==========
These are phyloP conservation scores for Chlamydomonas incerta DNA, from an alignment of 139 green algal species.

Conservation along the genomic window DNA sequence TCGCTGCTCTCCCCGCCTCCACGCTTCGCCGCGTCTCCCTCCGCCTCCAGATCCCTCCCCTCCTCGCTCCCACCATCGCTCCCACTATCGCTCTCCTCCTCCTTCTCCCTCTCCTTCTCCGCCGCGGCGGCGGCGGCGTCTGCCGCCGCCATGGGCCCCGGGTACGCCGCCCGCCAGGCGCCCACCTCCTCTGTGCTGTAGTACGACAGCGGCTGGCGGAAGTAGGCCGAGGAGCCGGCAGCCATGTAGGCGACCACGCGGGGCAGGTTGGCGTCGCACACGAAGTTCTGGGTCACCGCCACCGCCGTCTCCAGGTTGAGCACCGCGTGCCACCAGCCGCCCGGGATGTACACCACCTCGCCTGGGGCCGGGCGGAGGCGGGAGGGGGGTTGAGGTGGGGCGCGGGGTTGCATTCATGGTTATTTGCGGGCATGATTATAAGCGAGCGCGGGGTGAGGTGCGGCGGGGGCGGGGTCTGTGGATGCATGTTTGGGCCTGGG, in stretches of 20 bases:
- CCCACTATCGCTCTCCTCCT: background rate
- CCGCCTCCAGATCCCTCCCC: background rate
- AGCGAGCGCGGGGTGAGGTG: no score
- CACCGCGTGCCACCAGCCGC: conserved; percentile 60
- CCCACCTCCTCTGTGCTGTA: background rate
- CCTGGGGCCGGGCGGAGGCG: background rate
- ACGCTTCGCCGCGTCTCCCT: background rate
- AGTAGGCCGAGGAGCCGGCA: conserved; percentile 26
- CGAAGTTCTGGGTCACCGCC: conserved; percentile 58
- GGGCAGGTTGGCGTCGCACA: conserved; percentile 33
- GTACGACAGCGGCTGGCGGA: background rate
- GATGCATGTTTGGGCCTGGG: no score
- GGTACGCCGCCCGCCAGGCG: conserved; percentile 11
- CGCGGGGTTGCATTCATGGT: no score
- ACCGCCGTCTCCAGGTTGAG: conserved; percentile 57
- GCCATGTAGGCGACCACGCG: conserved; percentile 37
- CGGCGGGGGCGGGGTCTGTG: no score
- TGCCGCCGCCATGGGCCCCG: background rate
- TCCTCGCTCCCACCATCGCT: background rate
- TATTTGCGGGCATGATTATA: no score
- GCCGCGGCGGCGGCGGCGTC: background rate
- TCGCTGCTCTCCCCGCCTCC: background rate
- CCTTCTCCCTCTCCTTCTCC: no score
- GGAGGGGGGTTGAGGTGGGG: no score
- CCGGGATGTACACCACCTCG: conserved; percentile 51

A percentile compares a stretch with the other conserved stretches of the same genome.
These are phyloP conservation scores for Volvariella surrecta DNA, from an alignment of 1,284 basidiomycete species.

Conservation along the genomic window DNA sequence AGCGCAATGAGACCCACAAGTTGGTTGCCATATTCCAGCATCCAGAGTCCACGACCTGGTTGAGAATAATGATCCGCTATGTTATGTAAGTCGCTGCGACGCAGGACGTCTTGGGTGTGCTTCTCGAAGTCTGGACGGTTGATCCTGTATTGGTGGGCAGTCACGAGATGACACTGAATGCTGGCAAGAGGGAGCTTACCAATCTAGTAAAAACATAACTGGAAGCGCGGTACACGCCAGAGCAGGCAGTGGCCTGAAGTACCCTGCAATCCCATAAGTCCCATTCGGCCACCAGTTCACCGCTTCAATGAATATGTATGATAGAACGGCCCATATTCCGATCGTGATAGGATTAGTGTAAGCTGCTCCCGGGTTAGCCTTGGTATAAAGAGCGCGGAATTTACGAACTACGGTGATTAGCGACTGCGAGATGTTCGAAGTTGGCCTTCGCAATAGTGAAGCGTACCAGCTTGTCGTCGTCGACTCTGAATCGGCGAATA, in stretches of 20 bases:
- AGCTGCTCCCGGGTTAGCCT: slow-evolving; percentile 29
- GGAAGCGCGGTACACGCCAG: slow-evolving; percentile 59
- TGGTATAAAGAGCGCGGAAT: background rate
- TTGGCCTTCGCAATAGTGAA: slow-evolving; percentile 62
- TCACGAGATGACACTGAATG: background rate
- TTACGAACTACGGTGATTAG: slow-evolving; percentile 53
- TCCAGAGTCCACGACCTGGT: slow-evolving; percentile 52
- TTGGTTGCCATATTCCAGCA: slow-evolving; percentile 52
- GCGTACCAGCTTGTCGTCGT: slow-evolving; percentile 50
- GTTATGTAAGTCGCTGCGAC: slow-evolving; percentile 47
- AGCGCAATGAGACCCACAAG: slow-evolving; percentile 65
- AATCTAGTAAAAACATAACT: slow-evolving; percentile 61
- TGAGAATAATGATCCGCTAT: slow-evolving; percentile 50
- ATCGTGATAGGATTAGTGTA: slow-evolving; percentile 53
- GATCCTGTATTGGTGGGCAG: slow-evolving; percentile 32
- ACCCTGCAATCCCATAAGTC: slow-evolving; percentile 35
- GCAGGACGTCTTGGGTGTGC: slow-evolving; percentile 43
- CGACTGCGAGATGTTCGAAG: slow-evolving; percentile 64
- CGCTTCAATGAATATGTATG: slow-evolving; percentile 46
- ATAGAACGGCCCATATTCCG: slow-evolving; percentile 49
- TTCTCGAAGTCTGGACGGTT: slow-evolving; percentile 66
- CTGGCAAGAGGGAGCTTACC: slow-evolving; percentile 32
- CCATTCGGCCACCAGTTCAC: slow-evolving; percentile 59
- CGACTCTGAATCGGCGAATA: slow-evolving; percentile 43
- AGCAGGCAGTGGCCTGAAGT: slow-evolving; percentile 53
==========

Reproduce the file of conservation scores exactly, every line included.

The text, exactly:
These are phyloP conservation scores for Chlamydomonas incerta DNA, from an alignment of 139 green algal species.

Conservation along the genomic window DNA sequence TCGCTGCTCTCCCCGCCTCCACGCTTCGCCGCGTCTCCCTCCGCCTCCAGATCCCTCCCCTCCTCGCTCCCACCATCGCTCCCACTATCGCTCTCCTCCTCCTTCTCCCTCTCCTTCTCCGCCGCGGCGGCGGCGGCGTCTGCCGCCGCCATGGGCCCCGGGTACGCCGCCCGCCAGGCGCCCACCTCCTCTGTGCTGTAGTACGACAGCGGCTGGCGGAAGTAGGCCGAGGAGCCGGCAGCCATGTAGGCGACCACGCGGGGCAGGTTGGCGTCGCACACGAAGTTCTGGGTCACCGCCACCGCCGTCTCCAGGTTGAGCACCGCGTGCCACCAGCCGCCCGGGATGTACACCACCTCGCCTGGGGCCGGGCGGAGGCGGGAGGGGGGTTGAGGTGGGGCGCGGGGTTGCATTCATGGTTATTTGCGGGCATGATTATAAGCGAGCGCGGGGTGAGGTGCGGCGGGGGCGGGGTCTGTGGATGCATGTTTGGGCCTGGG, in stretches of 20 bases:
- CCCACTATCGCTCTCCTCCT: background rate
- CCGCCTCCAGATCCCTCCCC: background rate
- AGCGAGCGCGGGGTGAGGTG: no score
- CACCGCGTGCCACCAGCCGC: conserved; percentile 60
- CCCACCTCCTCTGTGCTGTA: background rate
- CCTGGGGCCGGGCGGAGGCG: background rate
- ACGCTTCGCCGCGTCTCCCT: background rate
- AGTAGGCCGAGGAGCCGGCA: conserved; percentile 26
- CGAAGTTCTGGGTCACCGCC: conserved; percentile 58
- GGGCAGGTTGGCGTCGCACA: conserved; percentile 33
- GTACGACAGCGGCTGGCGGA: background rate
- GATGCATGTTTGGGCCTGGG: no score
- GGTACGCCGCCCGCCAGGCG: conserved; percentile 11
- CGCGGGGTTGCATTCATGGT: no score
- ACCGCCGTCTCCAGGTTGAG: conserved; percentile 57
- GCCATGTAGGCGACCACGCG: conserved; percentile 37
- CGGCGGGGGCGGGGTCTGTG: no score
- TGCCGCCGCCATGGGCCCCG: background rate
- TCCTCGCTCCCACCATCGCT: background rate
- TATTTGCGGGCATGATTATA: no score
- GCCGCGGCGGCGGCGGCGTC: background rate
- TCGCTGCTCTCCCCGCCTCC: background rate
- CCTTCTCCCTCTCCTTCTCC: no score
- GGAGGGGGGTTGAGGTGGGG: no score
- CCGGGATGTACACCACCTCG: conserved; percentile 51

A percentile compares a stretch with the other conserved stretches of the same genome.
These are phyloP conservation scores for Volvariella surrecta DNA, from an alignment of 1,284 basidiomycete species.

Conservation along the genomic window DNA sequence AGCGCAATGAGACCCACAAGTTGGTTGCCATATTCCAGCATCCAGAGTCCACGACCTGGTTGAGAATAATGATCCGCTATGTTATGTAAGTCGCTGCGACGCAGGACGTCTTGGGTGTGCTTCTCGAAGTCTGGACGGTTGATCCTGTATTGGTGGGCAGTCACGAGATGACACTGAATGCTGGCAAGAGGGAGCTTACCAATCTAGTAAAAACATAACTGGAAGCGCGGTACACGCCAGAGCAGGCAGTGGCCTGAAGTACCCTGCAATCCCATAAGTCCCATTCGGCCACCAGTTCACCGCTTCAATGAATATGTATGATAGAACGGCCCATATTCCGATCGTGATAGGATTAGTGTAAGCTGCTCCCGGGTTAGCCTTGGTATAAAGAGCGCGGAATTTACGAACTACGGTGATTAGCGACTGCGAGATGTTCGAAGTTGGCCTTCGCAATAGTGAAGCGTACCAGCTTGTCGTCGTCGACTCTGAATCGGCGAATA, in stretches of 20 bases:
- AGCTGCTCCCGGGTTAGCCT: slow-evolving; percentile 29
- GGAAGCGCGGTACACGCCAG: slow-evolving; percentile 59
- TGGTATAAAGAGCGCGGAAT: background rate
- TTGGCCTTCGCAATAGTGAA: slow-evolving; percentile 62
- TCACGAGATGACACTGAATG: background rate
- TTACGAACTACGGTGATTAG: slow-evolving; percentile 53
- TCCAGAGTCCACGACCTGGT: slow-evolving; percentile 52
- TTGGTTGCCATATTCCAGCA: slow-evolving; percentile 52
- GCGTACCAGCTTGTCGTCGT: slow-evolving; percentile 50
- GTTATGTAAGTCGCTGCGAC: slow-evolving; percentile 47
- AGCGCAATGAGACCCACAAG: slow-evolving; percentile 65
- AATCTAGTAAAAACATAACT: slow-evolving; percentile 61
- TGAGAATAATGATCCGCTAT: slow-evolving; percentile 50
- ATCGTGATAGGATTAGTGTA: slow-evolving; percentile 53
- GATCCTGTATTGGTGGGCAG: slow-evolving; percentile 32
- ACCCTGCAATCCCATAAGTC: slow-evolving; percentile 35
- GCAGGACGTCTTGGGTGTGC: slow-evolving; percentile 43
- CGACTGCGAGATGTTCGAAG: slow-evolving; percentile 64
- CGCTTCAATGAATATGTATG: slow-evolving; percentile 46
- ATAGAACGGCCCATATTCCG: slow-evolving; percentile 49
- TTCTCGAAGTCTGGACGGTT: slow-evolving; percentile 66
- CTGGCAAGAGGGAGCTTACC: slow-evolving; percentile 32
- CCATTCGGCCACCAGTTCAC: slow-evolving; percentile 59
- CGACTCTGAATCGGCGAATA: slow-evolving; percentile 43
- AGCAGGCAGTGGCCTGAAGT: slow-evolving; percentile 53